(This column first appeared on RIMOFTHEWORLD.net on September 26, 2011.)
While we were in junior high school, my best friend Susan and I loved to bake. Unfortunately, we usually pursued culinary odysseys at my house instead of hers. And, because my mother was single and almost always at work, we were often out of staples like flour, sugar and eggs. So you can imagine our lack of success relative to producing actual, edible pies, brownies and cakes.
When I first started managing social media for clients, I let many of them talk me into tweeting and posting status updates while foregoing the pricier blog-post component of full-service public relations campaigns. However, experience has since taught that blogs are as central to successful marketing as chocolate chips are to chocolate chip cookies. You can try to skip the main ingredient. But, then why bother baking at all?
As blogs first started popping up on electronic radar, few of us understood the medium, let alone the messengers. Bloggers seemed an odd lot of whiners who never left their keyboards. Without the endorsement of major metropolitan newspapers or book publishers, they were easy to discount, mock or ignore. But it didn’t take long for blogging to go mainstream.
In the late 1990s, blogs were set up and maintained by programmers who understood the strange computer language known as HTML code. Later, developers built WYSIWYG editing systems on platforms like Blogger and WordPress, which brought blogging to the masses. The more people were able to develop and manage their own blogs, the more they started reading other bloggers’ posts. The rest, as they say, is history.
Today, blogging is big business. According to Technorati, the five most popular blogs are:
- Huffington Post—54,000,000 estimated unique monthly visitors
- TMZ—19,000,000 estimated unique monthly visitors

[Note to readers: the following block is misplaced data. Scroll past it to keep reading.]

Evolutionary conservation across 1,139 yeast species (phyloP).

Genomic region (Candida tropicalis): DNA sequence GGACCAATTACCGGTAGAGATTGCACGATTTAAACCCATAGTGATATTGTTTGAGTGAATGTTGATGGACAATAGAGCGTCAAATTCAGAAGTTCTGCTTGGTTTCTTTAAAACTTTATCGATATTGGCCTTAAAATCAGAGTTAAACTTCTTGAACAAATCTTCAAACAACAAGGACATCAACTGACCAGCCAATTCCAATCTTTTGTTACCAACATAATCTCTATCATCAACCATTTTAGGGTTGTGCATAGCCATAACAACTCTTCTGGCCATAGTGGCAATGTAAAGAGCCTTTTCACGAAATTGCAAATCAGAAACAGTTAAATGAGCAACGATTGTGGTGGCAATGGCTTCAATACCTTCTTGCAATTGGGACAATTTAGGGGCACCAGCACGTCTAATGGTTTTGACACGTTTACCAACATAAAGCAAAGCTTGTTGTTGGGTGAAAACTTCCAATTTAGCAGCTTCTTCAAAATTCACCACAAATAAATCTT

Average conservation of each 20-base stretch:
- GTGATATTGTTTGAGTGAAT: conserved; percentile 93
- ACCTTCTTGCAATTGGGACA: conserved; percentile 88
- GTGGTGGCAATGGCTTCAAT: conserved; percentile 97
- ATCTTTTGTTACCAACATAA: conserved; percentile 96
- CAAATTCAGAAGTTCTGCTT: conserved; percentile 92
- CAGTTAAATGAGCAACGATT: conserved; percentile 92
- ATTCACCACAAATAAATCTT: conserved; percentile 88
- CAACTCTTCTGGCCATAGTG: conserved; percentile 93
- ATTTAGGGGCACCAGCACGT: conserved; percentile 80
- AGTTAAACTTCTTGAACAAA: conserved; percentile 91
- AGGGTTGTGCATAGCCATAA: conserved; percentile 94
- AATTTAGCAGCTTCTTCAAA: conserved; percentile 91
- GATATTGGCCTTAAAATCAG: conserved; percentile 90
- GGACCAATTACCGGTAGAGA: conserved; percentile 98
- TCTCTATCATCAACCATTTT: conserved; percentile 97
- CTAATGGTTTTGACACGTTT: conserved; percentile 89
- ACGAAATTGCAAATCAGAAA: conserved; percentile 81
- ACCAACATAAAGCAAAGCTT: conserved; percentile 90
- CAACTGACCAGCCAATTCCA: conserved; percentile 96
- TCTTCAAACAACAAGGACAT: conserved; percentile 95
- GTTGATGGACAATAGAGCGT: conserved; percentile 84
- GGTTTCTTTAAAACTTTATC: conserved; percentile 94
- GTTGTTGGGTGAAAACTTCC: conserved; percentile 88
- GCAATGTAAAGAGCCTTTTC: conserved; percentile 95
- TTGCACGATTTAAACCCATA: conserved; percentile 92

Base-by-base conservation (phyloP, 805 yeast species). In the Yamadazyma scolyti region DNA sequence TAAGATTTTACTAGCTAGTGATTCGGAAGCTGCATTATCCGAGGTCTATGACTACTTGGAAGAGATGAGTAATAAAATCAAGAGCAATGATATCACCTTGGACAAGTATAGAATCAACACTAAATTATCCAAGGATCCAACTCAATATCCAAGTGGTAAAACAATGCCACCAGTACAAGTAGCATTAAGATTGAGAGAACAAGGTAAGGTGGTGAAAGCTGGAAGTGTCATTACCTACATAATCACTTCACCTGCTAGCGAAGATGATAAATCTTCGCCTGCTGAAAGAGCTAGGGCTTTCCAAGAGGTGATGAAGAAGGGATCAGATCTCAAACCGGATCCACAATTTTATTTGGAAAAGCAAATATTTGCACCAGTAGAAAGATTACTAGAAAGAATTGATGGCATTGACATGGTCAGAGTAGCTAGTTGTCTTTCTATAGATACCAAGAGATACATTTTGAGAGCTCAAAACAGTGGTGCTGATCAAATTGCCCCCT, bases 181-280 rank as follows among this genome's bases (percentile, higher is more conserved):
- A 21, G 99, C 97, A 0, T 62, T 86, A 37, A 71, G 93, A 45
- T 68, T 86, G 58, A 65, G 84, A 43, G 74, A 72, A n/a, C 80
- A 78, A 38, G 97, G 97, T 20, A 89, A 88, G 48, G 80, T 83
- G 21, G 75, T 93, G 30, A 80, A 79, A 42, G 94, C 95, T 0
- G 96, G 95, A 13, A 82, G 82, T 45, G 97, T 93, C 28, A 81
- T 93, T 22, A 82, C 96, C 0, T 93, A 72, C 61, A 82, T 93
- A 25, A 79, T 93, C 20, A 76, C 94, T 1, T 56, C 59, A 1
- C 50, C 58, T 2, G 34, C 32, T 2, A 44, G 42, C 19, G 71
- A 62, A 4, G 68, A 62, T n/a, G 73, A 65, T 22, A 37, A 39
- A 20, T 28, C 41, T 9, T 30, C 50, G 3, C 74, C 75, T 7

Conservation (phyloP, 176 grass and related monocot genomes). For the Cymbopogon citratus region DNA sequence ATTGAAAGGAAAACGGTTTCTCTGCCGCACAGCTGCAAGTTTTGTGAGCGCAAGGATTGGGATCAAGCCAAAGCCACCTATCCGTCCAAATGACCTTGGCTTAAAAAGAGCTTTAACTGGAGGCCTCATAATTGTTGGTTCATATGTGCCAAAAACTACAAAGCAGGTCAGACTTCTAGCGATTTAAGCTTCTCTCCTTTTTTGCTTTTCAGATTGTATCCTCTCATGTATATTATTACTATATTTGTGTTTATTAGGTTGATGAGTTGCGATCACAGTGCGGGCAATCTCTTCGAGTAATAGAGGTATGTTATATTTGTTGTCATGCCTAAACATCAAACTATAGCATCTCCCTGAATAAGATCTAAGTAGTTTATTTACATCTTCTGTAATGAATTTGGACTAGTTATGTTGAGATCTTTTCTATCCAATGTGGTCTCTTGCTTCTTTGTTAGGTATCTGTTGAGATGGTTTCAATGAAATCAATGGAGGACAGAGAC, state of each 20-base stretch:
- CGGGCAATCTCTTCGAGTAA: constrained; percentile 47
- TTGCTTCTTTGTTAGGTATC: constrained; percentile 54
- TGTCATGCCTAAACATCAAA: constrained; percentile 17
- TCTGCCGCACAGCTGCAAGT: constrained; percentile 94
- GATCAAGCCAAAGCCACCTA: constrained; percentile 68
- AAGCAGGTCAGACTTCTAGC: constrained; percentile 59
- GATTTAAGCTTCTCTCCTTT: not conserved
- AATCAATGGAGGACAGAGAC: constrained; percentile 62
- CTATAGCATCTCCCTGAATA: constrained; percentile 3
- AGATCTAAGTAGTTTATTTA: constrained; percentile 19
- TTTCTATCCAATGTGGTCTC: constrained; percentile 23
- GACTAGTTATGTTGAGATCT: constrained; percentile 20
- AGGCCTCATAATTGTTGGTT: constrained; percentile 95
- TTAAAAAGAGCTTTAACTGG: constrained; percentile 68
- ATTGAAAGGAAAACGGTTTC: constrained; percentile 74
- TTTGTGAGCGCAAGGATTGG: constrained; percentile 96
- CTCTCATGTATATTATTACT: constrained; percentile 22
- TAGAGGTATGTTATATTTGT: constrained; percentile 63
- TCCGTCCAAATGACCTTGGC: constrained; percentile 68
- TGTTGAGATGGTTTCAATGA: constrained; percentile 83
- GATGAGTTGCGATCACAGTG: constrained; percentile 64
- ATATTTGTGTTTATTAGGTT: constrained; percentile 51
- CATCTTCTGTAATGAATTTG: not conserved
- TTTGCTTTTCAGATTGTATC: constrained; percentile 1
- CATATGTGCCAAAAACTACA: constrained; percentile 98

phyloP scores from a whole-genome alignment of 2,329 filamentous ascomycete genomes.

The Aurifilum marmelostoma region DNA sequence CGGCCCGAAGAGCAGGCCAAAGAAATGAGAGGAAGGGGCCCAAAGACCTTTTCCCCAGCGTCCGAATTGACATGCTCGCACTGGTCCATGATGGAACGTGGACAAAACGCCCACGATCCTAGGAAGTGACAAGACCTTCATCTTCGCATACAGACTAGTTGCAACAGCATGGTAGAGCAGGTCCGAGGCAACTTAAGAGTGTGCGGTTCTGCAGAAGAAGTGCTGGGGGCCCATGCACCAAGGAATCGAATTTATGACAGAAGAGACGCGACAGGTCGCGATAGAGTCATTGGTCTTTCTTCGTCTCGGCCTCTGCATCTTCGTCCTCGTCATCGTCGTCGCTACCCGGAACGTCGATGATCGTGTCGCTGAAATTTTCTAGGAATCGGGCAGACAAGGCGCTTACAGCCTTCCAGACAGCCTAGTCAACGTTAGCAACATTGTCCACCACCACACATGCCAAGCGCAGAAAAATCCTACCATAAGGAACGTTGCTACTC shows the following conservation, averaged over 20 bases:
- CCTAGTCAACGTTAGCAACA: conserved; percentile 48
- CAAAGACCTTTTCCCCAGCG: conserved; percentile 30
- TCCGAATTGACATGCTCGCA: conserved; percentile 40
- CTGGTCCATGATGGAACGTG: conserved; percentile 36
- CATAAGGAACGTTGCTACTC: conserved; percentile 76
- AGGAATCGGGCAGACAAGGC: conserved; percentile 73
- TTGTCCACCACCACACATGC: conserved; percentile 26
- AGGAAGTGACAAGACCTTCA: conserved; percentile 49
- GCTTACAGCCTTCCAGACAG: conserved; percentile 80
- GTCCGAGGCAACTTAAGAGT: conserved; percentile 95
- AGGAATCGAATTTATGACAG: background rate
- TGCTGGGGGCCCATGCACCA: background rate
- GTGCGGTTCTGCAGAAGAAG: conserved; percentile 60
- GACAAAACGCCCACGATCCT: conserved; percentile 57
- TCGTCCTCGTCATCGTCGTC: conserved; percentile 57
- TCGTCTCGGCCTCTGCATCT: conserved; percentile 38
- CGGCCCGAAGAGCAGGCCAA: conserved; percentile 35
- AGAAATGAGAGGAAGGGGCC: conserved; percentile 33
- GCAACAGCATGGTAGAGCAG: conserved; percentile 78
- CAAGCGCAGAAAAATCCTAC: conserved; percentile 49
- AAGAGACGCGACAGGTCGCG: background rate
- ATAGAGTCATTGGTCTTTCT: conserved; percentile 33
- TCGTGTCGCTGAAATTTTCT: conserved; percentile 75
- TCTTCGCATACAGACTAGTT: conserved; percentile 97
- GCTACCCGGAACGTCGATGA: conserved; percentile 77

- Business Insider—12,100,000 estimated unique monthly visitors
- EndGadget—11,500,000 estimated unique monthly visitors
- PerezHilton—10,200,000 estimated unique monthly visitors
With millions of hits each day, blogs are fast replacing newspapers, magazines and television news programs as the number one source of consumer information. The reason for the shift? Instead of wasting time wading through extraneous information, Internet users can quickly click directly to the stories they want to read.
5 Reasons You Should Blog
1. Turn yourself into a publisher. Instead of waiting around for editors and writers to deem your content worthy of publication, when you set up your own blog and post original content on a regular basis, you put yourself in the publisher’s place.
2. Position yourself as an expert in the field. If you fancy yourself an expert in your field, show television producers and magazine editors your chops by publishing so much content that they can’t help but contact you for expert opinion. Once you’ve emerged as the preeminent authority in your field, your market share will grow exponentially.
3. Capitalize on market segmentation by blogging about topics that are relevant to your target market. After you post a blog, use social media channels like Facebook and Twitter to alert people about the information available in your posts.
4. Share tips and best practices. Use your blog to evangelize the ideas you care about. One of the great things about blogging is that it’s interactive. Any blog worth its salt provides opportunity for plenty of commenting back-and-forth. Don’t be afraid to post your honest opinion and ask readers to share theirs. You don’t have to agree with everyone in your target market. You just have to demonstrate that you care what they have to say.
5. Develop a hub you can control. If you hired someone to build and maintain your company website, you effectively handed them control over your corporate voice. Take back that power by setting up and maintaining your own blog, as the hub of your professional activity. Building a user-friendly blog to post to on your own is tantamount to claiming the power seat in your office. And that’s as important as buying chocolate chips before trying to bake a fresh batch of cookies.
Until next time, I’ll be Bowling for Business.